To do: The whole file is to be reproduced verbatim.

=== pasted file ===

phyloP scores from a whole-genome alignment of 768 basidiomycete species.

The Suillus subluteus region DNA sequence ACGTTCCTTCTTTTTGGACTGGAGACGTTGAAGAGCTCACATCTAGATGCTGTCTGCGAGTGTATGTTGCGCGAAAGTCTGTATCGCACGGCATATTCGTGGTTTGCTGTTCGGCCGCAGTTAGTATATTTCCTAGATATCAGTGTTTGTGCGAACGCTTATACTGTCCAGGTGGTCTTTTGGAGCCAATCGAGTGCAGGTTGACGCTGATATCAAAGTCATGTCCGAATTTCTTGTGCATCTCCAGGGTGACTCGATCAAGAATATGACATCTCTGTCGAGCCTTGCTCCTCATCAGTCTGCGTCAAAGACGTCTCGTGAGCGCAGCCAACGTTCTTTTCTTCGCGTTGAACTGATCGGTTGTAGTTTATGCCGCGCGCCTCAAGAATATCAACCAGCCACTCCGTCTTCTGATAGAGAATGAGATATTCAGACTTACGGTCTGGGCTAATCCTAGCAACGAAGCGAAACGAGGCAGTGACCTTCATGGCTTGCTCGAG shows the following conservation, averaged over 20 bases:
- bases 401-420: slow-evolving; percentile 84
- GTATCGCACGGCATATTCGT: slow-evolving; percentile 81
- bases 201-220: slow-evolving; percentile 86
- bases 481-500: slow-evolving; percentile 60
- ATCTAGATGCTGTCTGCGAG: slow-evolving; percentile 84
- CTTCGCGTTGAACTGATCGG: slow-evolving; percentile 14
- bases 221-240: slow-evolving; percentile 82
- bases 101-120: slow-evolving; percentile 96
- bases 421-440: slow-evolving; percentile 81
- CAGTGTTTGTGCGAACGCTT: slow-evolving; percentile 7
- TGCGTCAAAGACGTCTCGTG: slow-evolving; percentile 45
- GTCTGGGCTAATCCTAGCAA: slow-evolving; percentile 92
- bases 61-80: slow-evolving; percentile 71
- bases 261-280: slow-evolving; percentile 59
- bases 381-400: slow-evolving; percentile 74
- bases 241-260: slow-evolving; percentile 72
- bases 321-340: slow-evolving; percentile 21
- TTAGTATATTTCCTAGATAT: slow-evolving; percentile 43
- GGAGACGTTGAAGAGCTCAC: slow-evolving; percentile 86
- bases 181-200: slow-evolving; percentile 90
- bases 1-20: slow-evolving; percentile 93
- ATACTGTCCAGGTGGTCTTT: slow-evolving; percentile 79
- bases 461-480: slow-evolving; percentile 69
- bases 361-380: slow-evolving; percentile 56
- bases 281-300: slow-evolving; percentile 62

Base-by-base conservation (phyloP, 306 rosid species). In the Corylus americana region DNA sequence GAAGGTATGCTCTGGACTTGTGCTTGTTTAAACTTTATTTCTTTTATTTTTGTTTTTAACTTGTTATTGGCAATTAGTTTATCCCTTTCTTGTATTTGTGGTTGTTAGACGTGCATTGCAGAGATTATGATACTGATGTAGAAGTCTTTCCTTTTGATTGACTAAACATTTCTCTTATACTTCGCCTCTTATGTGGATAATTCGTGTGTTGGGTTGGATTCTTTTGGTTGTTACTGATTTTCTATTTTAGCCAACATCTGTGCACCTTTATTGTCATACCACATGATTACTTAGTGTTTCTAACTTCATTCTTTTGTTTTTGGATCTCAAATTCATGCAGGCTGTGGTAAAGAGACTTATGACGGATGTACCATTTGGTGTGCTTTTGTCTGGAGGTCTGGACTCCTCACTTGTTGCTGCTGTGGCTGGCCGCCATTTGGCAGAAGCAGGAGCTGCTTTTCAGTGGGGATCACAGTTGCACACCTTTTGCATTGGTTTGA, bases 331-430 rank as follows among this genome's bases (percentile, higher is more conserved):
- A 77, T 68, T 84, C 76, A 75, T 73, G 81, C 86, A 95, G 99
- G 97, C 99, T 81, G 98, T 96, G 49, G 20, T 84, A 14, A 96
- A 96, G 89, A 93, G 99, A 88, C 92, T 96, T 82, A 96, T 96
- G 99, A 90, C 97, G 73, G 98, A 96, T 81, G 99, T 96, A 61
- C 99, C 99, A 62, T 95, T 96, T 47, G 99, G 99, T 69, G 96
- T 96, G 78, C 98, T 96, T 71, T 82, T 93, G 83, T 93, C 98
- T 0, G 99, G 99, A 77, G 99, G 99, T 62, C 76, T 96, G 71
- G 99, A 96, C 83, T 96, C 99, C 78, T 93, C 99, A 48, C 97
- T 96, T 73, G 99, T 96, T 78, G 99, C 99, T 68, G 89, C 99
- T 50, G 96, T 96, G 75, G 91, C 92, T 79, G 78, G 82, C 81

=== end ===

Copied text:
phyloP scores from a whole-genome alignment of 768 basidiomycete species.

The Suillus subluteus region DNA sequence ACGTTCCTTCTTTTTGGACTGGAGACGTTGAAGAGCTCACATCTAGATGCTGTCTGCGAGTGTATGTTGCGCGAAAGTCTGTATCGCACGGCATATTCGTGGTTTGCTGTTCGGCCGCAGTTAGTATATTTCCTAGATATCAGTGTTTGTGCGAACGCTTATACTGTCCAGGTGGTCTTTTGGAGCCAATCGAGTGCAGGTTGACGCTGATATCAAAGTCATGTCCGAATTTCTTGTGCATCTCCAGGGTGACTCGATCAAGAATATGACATCTCTGTCGAGCCTTGCTCCTCATCAGTCTGCGTCAAAGACGTCTCGTGAGCGCAGCCAACGTTCTTTTCTTCGCGTTGAACTGATCGGTTGTAGTTTATGCCGCGCGCCTCAAGAATATCAACCAGCCACTCCGTCTTCTGATAGAGAATGAGATATTCAGACTTACGGTCTGGGCTAATCCTAGCAACGAAGCGAAACGAGGCAGTGACCTTCATGGCTTGCTCGAG shows the following conservation, averaged over 20 bases:
- bases 401-420: slow-evolving; percentile 84
- GTATCGCACGGCATATTCGT: slow-evolving; percentile 81
- bases 201-220: slow-evolving; percentile 86
- bases 481-500: slow-evolving; percentile 60
- ATCTAGATGCTGTCTGCGAG: slow-evolving; percentile 84
- CTTCGCGTTGAACTGATCGG: slow-evolving; percentile 14
- bases 221-240: slow-evolving; percentile 82
- bases 101-120: slow-evolving; percentile 96
- bases 421-440: slow-evolving; percentile 81
- CAGTGTTTGTGCGAACGCTT: slow-evolving; percentile 7
- TGCGTCAAAGACGTCTCGTG: slow-evolving; percentile 45
- GTCTGGGCTAATCCTAGCAA: slow-evolving; percentile 92
- bases 61-80: slow-evolving; percentile 71
- bases 261-280: slow-evolving; percentile 59
- bases 381-400: slow-evolving; percentile 74
- bases 241-260: slow-evolving; percentile 72
- bases 321-340: slow-evolving; percentile 21
- TTAGTATATTTCCTAGATAT: slow-evolving; percentile 43
- GGAGACGTTGAAGAGCTCAC: slow-evolving; percentile 86
- bases 181-200: slow-evolving; percentile 90
- bases 1-20: slow-evolving; percentile 93
- ATACTGTCCAGGTGGTCTTT: slow-evolving; percentile 79
- bases 461-480: slow-evolving; percentile 69
- bases 361-380: slow-evolving; percentile 56
- bases 281-300: slow-evolving; percentile 62

Base-by-base conservation (phyloP, 306 rosid species). In the Corylus americana region DNA sequence GAAGGTATGCTCTGGACTTGTGCTTGTTTAAACTTTATTTCTTTTATTTTTGTTTTTAACTTGTTATTGGCAATTAGTTTATCCCTTTCTTGTATTTGTGGTTGTTAGACGTGCATTGCAGAGATTATGATACTGATGTAGAAGTCTTTCCTTTTGATTGACTAAACATTTCTCTTATACTTCGCCTCTTATGTGGATAATTCGTGTGTTGGGTTGGATTCTTTTGGTTGTTACTGATTTTCTATTTTAGCCAACATCTGTGCACCTTTATTGTCATACCACATGATTACTTAGTGTTTCTAACTTCATTCTTTTGTTTTTGGATCTCAAATTCATGCAGGCTGTGGTAAAGAGACTTATGACGGATGTACCATTTGGTGTGCTTTTGTCTGGAGGTCTGGACTCCTCACTTGTTGCTGCTGTGGCTGGCCGCCATTTGGCAGAAGCAGGAGCTGCTTTTCAGTGGGGATCACAGTTGCACACCTTTTGCATTGGTTTGA, bases 331-430 rank as follows among this genome's bases (percentile, higher is more conserved):
- A 77, T 68, T 84, C 76, A 75, T 73, G 81, C 86, A 95, G 99
- G 97, C 99, T 81, G 98, T 96, G 49, G 20, T 84, A 14, A 96
- A 96, G 89, A 93, G 99, A 88, C 92, T 96, T 82, A 96, T 96
- G 99, A 90, C 97, G 73, G 98, A 96, T 81, G 99, T 96, A 61
- C 99, C 99, A 62, T 95, T 96, T 47, G 99, G 99, T 69, G 96
- T 96, G 78, C 98, T 96, T 71, T 82, T 93, G 83, T 93, C 98
- T 0, G 99, G 99, A 77, G 99, G 99, T 62, C 76, T 96, G 71
- G 99, A 96, C 83, T 96, C 99, C 78, T 93, C 99, A 48, C 97
- T 96, T 73, G 99, T 96, T 78, G 99, C 99, T 68, G 89, C 99
- T 50, G 96, T 96, G 75, G 91, C 92, T 79, G 78, G 82, C 81